If you want to write, says Chris Lynch, the Printz Honor Award-winning author of several highly acclaimed young adult novels, you have to learn to be a watcher rather than watched, and you need to welcome silence rather than chattering away all day.
This advice is in keeping with his motto for life: “Shut up and write.”
Since setting out to become a writer, Lynch has diligently followed his own advice, producing such award-winning titles as Inexcusable, a National Book Award finalist and the recipient of six starred reviews, and Angry Young Man, as well as Freewill, Gold Dust, Iceman, Gypsy Davy, and Shadowboxer (all ALA Best Books for Young Adults).
He has spent his professional life as a writer, he admits, “ doing what I had spent my entire prior life fighting: I’m giving it up. I’m showing you, the reader, mine, and at the same time I believe you are showing me yours. If we’re in the book together, we are showing each other.”
Lynch holds nothing back as he explore his characters’ bruises and soft spots, their scariest thoughts, funniest jokes, and most perverse desires. And it’s this style of writing that draws him such praise from reviewers and fans.
“I believe the system I dys- functioned within is very much a part of many teenagers’ lives,” Lynch says. “My goal is to do my part to dis- mantle this system by exposing it.”
Lynch, who grew up in Boston, now lives in Scotland. He used to work at home when his children were younger, but leaves the house to work now. “I have started writing in the library of the Scottish Agricultural College, and the change of atmosphere has helped. I've been acting more like I have a regular 9-5 (ish) job that I go to in the morning and leave in the evening, with a trip to the gym in the middle. This has become something of a structure for me, though it's still evolving.”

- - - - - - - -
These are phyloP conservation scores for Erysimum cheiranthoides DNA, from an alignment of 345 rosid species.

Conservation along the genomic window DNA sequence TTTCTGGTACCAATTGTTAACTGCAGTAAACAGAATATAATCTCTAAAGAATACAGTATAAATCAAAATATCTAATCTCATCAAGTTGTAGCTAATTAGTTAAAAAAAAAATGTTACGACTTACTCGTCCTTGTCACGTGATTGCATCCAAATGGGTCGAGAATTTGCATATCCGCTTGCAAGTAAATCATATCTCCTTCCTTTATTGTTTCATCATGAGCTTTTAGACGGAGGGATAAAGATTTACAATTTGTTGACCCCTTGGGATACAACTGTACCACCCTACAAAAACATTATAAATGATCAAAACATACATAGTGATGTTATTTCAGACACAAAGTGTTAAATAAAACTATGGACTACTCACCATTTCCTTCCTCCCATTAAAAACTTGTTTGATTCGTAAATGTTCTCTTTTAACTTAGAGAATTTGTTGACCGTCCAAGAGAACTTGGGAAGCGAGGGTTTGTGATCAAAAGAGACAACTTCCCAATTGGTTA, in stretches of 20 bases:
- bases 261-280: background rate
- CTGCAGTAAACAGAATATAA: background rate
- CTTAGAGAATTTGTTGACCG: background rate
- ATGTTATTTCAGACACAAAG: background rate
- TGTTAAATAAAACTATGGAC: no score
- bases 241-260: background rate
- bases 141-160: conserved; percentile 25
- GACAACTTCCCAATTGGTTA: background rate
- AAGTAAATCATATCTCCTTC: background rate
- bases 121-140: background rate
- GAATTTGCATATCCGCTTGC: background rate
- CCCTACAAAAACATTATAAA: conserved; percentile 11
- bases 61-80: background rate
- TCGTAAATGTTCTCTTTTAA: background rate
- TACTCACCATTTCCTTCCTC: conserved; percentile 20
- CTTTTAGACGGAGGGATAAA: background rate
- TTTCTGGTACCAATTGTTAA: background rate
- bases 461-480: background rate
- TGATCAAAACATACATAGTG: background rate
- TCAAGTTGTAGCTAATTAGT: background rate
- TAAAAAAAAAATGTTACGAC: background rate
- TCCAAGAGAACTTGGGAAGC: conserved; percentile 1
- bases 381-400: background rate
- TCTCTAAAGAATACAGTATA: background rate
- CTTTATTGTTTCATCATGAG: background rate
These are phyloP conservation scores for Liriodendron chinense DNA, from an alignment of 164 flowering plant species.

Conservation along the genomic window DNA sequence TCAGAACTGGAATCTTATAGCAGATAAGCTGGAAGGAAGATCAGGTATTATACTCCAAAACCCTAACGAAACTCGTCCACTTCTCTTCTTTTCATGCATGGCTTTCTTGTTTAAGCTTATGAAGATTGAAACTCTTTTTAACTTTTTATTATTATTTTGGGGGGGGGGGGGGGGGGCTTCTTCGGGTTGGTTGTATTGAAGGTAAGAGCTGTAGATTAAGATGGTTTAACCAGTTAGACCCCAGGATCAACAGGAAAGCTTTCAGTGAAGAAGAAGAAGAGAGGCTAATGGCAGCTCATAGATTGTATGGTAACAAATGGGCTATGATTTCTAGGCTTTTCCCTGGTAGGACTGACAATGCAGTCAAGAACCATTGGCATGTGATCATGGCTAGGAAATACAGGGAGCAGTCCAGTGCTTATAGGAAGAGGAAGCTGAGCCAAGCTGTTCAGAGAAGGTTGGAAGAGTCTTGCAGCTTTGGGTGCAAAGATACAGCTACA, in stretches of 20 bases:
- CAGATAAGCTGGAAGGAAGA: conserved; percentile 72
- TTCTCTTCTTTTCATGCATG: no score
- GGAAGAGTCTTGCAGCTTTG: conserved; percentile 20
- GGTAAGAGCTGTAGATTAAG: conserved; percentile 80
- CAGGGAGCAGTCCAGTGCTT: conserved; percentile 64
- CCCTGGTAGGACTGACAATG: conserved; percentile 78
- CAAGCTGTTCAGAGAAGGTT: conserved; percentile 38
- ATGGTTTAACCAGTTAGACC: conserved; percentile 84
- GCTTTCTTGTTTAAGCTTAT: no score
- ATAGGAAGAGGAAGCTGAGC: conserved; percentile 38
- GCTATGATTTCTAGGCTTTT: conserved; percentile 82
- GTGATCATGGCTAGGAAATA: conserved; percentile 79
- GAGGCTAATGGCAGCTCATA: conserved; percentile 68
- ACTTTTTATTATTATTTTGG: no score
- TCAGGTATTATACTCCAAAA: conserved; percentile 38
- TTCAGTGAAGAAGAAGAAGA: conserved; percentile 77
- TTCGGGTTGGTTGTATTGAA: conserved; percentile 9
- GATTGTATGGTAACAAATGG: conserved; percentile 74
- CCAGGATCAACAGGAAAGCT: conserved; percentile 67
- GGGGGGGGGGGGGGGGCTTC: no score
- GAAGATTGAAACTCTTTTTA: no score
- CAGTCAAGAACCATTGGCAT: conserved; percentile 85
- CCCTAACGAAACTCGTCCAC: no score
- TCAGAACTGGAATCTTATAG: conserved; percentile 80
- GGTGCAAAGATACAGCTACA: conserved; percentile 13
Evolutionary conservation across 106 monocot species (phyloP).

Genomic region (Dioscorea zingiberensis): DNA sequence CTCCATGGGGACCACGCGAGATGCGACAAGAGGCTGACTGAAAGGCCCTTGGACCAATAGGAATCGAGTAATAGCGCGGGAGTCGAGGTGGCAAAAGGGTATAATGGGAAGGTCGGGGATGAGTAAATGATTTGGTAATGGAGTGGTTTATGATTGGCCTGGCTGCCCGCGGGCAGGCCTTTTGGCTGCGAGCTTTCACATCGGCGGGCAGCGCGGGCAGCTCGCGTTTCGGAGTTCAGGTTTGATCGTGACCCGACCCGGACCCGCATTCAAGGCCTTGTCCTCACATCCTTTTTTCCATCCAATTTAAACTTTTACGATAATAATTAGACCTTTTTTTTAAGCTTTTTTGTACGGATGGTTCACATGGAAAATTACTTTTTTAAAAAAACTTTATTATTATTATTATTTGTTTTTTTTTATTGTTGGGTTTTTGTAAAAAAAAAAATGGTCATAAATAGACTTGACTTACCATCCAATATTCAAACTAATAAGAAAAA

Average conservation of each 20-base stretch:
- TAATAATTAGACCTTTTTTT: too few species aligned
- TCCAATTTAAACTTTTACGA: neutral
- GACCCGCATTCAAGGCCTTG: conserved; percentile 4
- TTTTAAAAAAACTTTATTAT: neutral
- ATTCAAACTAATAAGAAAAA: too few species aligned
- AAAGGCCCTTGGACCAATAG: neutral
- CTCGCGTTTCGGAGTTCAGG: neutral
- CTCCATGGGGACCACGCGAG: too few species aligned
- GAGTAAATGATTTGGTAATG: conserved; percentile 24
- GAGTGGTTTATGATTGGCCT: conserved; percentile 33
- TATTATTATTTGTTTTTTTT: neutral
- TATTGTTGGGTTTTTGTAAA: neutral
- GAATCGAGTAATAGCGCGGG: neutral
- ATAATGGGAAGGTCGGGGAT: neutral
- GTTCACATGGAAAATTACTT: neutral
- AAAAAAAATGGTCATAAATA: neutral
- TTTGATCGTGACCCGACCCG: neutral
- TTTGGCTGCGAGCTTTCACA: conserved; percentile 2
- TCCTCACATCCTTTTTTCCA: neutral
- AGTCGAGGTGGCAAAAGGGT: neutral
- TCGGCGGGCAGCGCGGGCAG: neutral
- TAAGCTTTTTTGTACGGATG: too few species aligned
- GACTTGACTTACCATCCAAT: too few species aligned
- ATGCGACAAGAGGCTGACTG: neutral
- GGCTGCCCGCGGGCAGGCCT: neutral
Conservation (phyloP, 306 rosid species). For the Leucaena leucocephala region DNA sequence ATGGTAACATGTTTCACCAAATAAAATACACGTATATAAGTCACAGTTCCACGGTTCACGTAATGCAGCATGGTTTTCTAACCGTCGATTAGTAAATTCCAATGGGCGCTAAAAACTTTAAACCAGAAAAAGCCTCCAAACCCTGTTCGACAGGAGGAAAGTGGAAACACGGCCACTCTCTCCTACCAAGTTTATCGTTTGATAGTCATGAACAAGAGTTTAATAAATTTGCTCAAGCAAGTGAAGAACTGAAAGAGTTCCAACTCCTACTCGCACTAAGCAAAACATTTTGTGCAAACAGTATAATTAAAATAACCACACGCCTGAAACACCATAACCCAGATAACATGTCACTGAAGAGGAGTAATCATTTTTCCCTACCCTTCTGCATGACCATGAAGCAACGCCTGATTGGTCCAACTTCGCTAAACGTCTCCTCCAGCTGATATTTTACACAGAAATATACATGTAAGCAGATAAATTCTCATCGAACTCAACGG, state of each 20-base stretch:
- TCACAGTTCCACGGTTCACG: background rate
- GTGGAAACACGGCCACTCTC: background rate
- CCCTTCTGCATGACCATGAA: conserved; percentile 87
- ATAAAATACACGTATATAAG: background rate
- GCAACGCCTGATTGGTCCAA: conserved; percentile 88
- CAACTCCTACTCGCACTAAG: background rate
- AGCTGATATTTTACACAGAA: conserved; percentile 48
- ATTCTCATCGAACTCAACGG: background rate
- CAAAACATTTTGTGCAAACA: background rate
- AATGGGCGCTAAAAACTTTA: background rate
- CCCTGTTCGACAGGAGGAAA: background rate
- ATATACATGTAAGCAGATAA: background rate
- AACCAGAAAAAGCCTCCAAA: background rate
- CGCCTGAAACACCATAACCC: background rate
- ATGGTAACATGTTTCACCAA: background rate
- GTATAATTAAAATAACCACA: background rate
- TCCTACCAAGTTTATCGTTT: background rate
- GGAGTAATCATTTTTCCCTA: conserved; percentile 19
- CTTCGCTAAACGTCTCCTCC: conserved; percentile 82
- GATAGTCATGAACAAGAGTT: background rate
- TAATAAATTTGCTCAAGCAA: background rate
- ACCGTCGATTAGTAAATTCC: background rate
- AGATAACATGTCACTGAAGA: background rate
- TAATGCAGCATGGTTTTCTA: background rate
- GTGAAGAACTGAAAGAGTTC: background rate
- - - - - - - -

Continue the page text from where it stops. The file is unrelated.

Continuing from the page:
Without his laptop, he says, his writing life would be entirely different. “It would be almost impossible to imagine a laptop-free existence at this point. My professional life is a testament to the progress of writing equipment, from pen to typewriter to clunky desktop to this practically self-sufficient machine I'm working on now.”
Lynch says he’d feel inept if he had to make a living in any of the old ways again. “It has gotten so serious,” he admits, “that, while I would love to do some writing in longhand again, I cannot do it. Every time I try now, it's a disaster because I have no respect for my handwriting. It's like the sound of my voice on recordings --- I find it hideous, and cannot work with it.”
Currently, Lynch is working on a four-book middle grade series for Scholastic on the Vietnam War. (The first two books are out--Vietnam #1-I Pledge Allegiance; Vietnam #2-Sharpshooter--and Vietnam #3-Free-Fire Zone will be out in the Fall, with Vietnam #4-Casualties of War closing things out next Spring.) His most recent YA novel, Kill Switch, has just come out with Simon & Schuster.
When he’s not writing, Lynch teaches in the low-residency MFA creative writing program at Lesley University in Cambridge, MA, just across the river from his boyhood haunts, and mentors aspiring writers. He was kind enough to take a few minutes from his works-in-progress to share some thoughts on writing with wordswimmer.
Wordswimmer: If writing is like swimming…how do you get into the water each day?